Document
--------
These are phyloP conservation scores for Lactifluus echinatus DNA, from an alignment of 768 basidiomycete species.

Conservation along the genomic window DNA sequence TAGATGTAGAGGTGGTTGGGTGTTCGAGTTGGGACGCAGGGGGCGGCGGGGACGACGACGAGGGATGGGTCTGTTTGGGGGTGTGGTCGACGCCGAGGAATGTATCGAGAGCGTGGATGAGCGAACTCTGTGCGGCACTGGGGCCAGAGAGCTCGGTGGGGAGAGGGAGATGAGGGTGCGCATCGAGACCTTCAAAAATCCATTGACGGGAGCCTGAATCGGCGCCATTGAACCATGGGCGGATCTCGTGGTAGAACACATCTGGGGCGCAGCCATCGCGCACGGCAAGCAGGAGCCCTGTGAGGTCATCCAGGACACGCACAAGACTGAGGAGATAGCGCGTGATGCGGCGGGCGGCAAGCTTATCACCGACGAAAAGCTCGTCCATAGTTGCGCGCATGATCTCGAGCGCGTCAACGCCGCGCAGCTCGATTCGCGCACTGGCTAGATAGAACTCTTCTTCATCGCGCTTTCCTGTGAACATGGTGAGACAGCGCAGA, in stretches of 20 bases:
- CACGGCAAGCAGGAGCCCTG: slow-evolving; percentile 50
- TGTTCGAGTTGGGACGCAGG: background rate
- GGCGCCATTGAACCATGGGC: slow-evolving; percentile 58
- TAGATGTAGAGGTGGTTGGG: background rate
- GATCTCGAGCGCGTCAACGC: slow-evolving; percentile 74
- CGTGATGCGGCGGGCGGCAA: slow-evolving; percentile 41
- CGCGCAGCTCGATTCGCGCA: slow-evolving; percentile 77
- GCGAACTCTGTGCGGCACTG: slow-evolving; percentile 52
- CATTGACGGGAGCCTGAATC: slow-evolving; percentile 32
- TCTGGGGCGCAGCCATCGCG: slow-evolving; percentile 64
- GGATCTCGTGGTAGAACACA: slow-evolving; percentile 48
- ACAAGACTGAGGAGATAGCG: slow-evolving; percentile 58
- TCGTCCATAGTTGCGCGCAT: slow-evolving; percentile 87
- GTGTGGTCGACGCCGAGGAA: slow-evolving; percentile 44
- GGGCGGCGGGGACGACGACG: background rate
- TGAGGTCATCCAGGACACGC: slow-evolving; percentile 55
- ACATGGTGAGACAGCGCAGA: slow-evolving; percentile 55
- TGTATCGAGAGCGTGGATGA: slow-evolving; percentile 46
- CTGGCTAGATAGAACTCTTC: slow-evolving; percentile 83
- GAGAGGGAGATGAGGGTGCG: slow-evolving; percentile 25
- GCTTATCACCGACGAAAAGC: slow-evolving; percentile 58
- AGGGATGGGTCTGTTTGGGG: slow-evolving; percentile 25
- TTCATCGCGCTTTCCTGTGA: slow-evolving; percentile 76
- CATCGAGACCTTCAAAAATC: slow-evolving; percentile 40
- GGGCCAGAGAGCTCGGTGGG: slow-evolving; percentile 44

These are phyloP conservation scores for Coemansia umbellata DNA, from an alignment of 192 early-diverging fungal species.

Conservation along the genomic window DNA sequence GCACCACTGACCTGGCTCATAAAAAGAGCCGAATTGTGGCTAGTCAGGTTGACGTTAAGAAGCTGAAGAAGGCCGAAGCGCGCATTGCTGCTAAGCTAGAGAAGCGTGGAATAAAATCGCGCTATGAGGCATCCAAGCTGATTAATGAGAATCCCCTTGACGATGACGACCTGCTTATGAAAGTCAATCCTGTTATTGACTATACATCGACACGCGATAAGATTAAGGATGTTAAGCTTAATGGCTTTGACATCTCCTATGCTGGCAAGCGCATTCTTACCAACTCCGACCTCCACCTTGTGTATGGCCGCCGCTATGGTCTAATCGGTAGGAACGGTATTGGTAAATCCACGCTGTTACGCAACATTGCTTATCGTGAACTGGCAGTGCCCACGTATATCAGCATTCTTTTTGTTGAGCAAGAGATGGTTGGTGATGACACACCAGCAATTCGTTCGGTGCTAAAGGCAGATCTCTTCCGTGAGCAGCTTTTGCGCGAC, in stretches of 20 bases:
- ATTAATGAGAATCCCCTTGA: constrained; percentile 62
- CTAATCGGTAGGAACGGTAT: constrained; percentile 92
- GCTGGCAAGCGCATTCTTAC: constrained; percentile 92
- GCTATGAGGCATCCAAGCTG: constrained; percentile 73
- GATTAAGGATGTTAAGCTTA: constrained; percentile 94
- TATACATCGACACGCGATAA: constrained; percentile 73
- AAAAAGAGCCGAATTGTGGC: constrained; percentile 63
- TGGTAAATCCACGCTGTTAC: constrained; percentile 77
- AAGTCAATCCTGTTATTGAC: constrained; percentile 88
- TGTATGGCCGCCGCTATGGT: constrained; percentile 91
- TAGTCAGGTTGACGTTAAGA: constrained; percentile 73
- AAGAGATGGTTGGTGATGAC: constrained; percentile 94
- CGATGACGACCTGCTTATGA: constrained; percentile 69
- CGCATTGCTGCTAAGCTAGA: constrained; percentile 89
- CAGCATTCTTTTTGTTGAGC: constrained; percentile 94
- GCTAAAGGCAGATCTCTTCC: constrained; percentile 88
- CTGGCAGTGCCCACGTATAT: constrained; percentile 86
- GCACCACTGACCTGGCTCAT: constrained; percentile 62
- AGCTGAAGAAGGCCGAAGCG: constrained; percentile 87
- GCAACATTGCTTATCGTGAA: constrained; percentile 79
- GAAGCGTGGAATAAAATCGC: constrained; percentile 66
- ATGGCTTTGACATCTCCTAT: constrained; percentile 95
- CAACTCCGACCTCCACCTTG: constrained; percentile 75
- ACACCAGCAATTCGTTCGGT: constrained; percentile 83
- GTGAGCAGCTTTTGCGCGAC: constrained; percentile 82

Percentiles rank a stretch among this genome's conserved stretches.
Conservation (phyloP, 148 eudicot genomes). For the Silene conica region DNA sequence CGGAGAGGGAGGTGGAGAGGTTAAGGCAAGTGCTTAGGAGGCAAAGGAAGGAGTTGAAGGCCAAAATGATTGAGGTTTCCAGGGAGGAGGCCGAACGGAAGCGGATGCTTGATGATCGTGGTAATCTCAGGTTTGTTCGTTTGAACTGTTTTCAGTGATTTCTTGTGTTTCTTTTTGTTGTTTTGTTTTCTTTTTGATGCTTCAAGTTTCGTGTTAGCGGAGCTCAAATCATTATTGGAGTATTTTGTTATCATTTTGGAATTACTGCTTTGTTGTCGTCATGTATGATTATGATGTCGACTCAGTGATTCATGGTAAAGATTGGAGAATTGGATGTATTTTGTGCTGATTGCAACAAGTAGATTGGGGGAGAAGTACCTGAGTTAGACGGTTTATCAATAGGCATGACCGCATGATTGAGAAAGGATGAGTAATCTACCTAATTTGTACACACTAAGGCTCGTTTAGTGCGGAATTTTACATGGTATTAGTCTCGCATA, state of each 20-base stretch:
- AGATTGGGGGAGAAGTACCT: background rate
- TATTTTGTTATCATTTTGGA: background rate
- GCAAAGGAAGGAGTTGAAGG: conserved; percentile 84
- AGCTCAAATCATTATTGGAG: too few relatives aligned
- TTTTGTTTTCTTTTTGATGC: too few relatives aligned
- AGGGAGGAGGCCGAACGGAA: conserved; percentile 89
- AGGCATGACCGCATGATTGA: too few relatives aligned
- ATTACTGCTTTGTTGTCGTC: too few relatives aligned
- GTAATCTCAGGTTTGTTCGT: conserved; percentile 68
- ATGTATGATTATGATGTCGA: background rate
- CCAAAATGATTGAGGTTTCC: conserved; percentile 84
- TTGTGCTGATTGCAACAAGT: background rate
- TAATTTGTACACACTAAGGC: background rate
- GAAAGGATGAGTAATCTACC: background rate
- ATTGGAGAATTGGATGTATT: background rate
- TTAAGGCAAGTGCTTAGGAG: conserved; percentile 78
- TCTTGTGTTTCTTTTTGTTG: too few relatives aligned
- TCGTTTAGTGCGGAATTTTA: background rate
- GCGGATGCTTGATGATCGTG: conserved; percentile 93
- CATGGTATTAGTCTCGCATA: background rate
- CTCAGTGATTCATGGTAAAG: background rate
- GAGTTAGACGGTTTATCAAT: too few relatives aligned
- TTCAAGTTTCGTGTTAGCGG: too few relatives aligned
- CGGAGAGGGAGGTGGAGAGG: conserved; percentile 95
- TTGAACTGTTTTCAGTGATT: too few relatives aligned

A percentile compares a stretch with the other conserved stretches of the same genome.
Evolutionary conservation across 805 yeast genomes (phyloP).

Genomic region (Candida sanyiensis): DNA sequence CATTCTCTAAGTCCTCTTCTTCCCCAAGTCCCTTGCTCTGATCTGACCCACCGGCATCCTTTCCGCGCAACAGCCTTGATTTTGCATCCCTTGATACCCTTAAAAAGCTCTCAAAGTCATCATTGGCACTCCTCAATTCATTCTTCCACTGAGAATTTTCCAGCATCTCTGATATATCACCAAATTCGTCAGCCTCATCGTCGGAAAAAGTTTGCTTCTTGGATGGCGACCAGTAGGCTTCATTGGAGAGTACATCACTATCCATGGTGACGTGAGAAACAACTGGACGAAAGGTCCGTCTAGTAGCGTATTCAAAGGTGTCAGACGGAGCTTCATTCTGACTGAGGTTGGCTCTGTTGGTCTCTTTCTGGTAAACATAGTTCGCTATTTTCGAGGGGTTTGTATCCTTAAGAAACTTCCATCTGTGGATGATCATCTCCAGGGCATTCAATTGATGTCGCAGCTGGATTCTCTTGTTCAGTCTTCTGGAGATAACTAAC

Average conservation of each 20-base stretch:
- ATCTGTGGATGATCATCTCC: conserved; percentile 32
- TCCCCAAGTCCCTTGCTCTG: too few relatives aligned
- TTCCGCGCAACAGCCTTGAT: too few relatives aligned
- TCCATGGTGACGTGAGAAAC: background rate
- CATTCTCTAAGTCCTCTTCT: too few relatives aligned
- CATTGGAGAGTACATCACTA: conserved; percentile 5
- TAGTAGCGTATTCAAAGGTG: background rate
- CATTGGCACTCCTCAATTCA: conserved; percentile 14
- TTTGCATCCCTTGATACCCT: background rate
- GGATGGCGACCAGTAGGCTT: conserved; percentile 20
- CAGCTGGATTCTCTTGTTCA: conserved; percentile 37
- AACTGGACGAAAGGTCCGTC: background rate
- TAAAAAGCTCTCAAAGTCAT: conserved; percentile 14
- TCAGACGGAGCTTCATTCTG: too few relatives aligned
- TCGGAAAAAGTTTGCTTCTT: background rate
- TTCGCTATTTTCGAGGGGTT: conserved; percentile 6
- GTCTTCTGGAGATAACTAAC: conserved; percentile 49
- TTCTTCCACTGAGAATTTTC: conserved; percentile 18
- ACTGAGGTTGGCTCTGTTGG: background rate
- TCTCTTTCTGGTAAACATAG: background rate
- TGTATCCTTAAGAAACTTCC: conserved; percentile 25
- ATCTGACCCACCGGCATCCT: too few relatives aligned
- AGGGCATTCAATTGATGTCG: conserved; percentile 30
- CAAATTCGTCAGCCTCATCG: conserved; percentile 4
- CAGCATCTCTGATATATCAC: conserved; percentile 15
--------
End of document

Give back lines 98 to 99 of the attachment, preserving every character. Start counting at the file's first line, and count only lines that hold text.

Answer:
- TAAAAAGCTCTCAAAGTCAT: conserved; percentile 14
- TCAGACGGAGCTTCATTCTG: too few relatives aligned